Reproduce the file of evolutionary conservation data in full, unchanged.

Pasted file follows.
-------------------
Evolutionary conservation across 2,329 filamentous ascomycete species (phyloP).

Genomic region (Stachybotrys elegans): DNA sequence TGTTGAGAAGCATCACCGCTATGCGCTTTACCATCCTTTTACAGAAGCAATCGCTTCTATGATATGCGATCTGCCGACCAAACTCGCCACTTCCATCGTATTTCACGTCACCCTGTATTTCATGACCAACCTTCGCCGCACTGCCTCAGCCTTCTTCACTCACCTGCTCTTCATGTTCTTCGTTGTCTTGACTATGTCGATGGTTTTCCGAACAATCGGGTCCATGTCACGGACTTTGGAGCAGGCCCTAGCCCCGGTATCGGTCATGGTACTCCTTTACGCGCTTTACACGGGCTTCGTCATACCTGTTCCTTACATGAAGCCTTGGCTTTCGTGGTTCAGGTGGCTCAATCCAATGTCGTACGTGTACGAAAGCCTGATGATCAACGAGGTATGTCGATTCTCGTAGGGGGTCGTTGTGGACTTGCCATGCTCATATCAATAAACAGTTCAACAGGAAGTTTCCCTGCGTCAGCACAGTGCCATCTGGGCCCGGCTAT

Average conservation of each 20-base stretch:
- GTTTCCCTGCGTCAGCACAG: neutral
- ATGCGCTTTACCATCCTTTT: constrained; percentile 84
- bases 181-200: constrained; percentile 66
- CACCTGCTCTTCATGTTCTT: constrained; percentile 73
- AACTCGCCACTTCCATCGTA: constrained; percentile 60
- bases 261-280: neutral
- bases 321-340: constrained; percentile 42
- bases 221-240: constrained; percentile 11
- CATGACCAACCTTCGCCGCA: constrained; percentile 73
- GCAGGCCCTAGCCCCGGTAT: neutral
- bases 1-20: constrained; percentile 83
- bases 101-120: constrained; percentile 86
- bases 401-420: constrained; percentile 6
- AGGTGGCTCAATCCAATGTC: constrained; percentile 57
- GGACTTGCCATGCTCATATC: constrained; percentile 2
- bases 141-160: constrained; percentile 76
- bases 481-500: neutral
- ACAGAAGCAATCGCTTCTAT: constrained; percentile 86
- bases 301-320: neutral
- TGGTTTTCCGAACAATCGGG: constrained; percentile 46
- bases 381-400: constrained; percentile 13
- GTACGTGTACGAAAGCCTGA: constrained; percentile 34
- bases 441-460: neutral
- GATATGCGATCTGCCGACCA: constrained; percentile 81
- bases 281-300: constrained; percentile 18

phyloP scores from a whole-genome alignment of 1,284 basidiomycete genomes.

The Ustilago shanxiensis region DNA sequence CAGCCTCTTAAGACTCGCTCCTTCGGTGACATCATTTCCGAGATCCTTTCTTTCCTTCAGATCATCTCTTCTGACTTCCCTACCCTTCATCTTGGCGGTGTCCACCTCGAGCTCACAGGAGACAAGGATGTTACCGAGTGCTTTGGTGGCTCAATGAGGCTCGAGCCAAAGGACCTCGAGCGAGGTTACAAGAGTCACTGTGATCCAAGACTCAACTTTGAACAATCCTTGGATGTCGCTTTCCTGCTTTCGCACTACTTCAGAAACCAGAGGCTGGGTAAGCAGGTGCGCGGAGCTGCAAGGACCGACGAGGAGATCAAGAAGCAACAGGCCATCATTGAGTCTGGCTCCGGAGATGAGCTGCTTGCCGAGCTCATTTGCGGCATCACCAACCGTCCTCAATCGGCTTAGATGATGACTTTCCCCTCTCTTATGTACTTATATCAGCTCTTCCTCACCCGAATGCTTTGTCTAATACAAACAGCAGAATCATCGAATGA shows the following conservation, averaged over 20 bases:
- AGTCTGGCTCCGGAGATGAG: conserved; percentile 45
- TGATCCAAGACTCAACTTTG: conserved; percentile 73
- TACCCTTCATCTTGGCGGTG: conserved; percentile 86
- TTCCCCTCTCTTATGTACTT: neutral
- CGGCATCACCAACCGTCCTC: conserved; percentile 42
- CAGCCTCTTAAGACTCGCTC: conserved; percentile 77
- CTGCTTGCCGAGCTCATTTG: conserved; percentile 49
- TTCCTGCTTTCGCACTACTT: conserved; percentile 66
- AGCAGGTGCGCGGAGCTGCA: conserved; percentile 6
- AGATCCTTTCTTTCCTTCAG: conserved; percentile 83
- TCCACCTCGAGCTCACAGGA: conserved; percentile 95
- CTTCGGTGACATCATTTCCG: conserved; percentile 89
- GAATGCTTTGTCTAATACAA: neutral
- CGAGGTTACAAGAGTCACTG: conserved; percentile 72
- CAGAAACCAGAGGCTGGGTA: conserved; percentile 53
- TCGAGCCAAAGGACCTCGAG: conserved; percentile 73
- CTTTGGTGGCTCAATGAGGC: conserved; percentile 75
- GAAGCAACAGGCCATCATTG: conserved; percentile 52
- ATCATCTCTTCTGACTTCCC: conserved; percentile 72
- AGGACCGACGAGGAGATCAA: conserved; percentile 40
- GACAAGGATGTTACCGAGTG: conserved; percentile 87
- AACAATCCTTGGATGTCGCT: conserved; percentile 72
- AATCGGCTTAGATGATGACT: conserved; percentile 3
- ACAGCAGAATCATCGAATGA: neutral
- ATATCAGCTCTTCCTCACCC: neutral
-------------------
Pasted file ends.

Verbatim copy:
Evolutionary conservation across 2,329 filamentous ascomycete species (phyloP).

Genomic region (Stachybotrys elegans): DNA sequence TGTTGAGAAGCATCACCGCTATGCGCTTTACCATCCTTTTACAGAAGCAATCGCTTCTATGATATGCGATCTGCCGACCAAACTCGCCACTTCCATCGTATTTCACGTCACCCTGTATTTCATGACCAACCTTCGCCGCACTGCCTCAGCCTTCTTCACTCACCTGCTCTTCATGTTCTTCGTTGTCTTGACTATGTCGATGGTTTTCCGAACAATCGGGTCCATGTCACGGACTTTGGAGCAGGCCCTAGCCCCGGTATCGGTCATGGTACTCCTTTACGCGCTTTACACGGGCTTCGTCATACCTGTTCCTTACATGAAGCCTTGGCTTTCGTGGTTCAGGTGGCTCAATCCAATGTCGTACGTGTACGAAAGCCTGATGATCAACGAGGTATGTCGATTCTCGTAGGGGGTCGTTGTGGACTTGCCATGCTCATATCAATAAACAGTTCAACAGGAAGTTTCCCTGCGTCAGCACAGTGCCATCTGGGCCCGGCTAT

Average conservation of each 20-base stretch:
- GTTTCCCTGCGTCAGCACAG: neutral
- ATGCGCTTTACCATCCTTTT: constrained; percentile 84
- bases 181-200: constrained; percentile 66
- CACCTGCTCTTCATGTTCTT: constrained; percentile 73
- AACTCGCCACTTCCATCGTA: constrained; percentile 60
- bases 261-280: neutral
- bases 321-340: constrained; percentile 42
- bases 221-240: constrained; percentile 11
- CATGACCAACCTTCGCCGCA: constrained; percentile 73
- GCAGGCCCTAGCCCCGGTAT: neutral
- bases 1-20: constrained; percentile 83
- bases 101-120: constrained; percentile 86
- bases 401-420: constrained; percentile 6
- AGGTGGCTCAATCCAATGTC: constrained; percentile 57
- GGACTTGCCATGCTCATATC: constrained; percentile 2
- bases 141-160: constrained; percentile 76
- bases 481-500: neutral
- ACAGAAGCAATCGCTTCTAT: constrained; percentile 86
- bases 301-320: neutral
- TGGTTTTCCGAACAATCGGG: constrained; percentile 46
- bases 381-400: constrained; percentile 13
- GTACGTGTACGAAAGCCTGA: constrained; percentile 34
- bases 441-460: neutral
- GATATGCGATCTGCCGACCA: constrained; percentile 81
- bases 281-300: constrained; percentile 18

phyloP scores from a whole-genome alignment of 1,284 basidiomycete genomes.

The Ustilago shanxiensis region DNA sequence CAGCCTCTTAAGACTCGCTCCTTCGGTGACATCATTTCCGAGATCCTTTCTTTCCTTCAGATCATCTCTTCTGACTTCCCTACCCTTCATCTTGGCGGTGTCCACCTCGAGCTCACAGGAGACAAGGATGTTACCGAGTGCTTTGGTGGCTCAATGAGGCTCGAGCCAAAGGACCTCGAGCGAGGTTACAAGAGTCACTGTGATCCAAGACTCAACTTTGAACAATCCTTGGATGTCGCTTTCCTGCTTTCGCACTACTTCAGAAACCAGAGGCTGGGTAAGCAGGTGCGCGGAGCTGCAAGGACCGACGAGGAGATCAAGAAGCAACAGGCCATCATTGAGTCTGGCTCCGGAGATGAGCTGCTTGCCGAGCTCATTTGCGGCATCACCAACCGTCCTCAATCGGCTTAGATGATGACTTTCCCCTCTCTTATGTACTTATATCAGCTCTTCCTCACCCGAATGCTTTGTCTAATACAAACAGCAGAATCATCGAATGA shows the following conservation, averaged over 20 bases:
- AGTCTGGCTCCGGAGATGAG: conserved; percentile 45
- TGATCCAAGACTCAACTTTG: conserved; percentile 73
- TACCCTTCATCTTGGCGGTG: conserved; percentile 86
- TTCCCCTCTCTTATGTACTT: neutral
- CGGCATCACCAACCGTCCTC: conserved; percentile 42
- CAGCCTCTTAAGACTCGCTC: conserved; percentile 77
- CTGCTTGCCGAGCTCATTTG: conserved; percentile 49
- TTCCTGCTTTCGCACTACTT: conserved; percentile 66
- AGCAGGTGCGCGGAGCTGCA: conserved; percentile 6
- AGATCCTTTCTTTCCTTCAG: conserved; percentile 83
- TCCACCTCGAGCTCACAGGA: conserved; percentile 95
- CTTCGGTGACATCATTTCCG: conserved; percentile 89
- GAATGCTTTGTCTAATACAA: neutral
- CGAGGTTACAAGAGTCACTG: conserved; percentile 72
- CAGAAACCAGAGGCTGGGTA: conserved; percentile 53
- TCGAGCCAAAGGACCTCGAG: conserved; percentile 73
- CTTTGGTGGCTCAATGAGGC: conserved; percentile 75
- GAAGCAACAGGCCATCATTG: conserved; percentile 52
- ATCATCTCTTCTGACTTCCC: conserved; percentile 72
- AGGACCGACGAGGAGATCAA: conserved; percentile 40
- GACAAGGATGTTACCGAGTG: conserved; percentile 87
- AACAATCCTTGGATGTCGCT: conserved; percentile 72
- AATCGGCTTAGATGATGACT: conserved; percentile 3
- ACAGCAGAATCATCGAATGA: neutral
- ATATCAGCTCTTCCTCACCC: neutral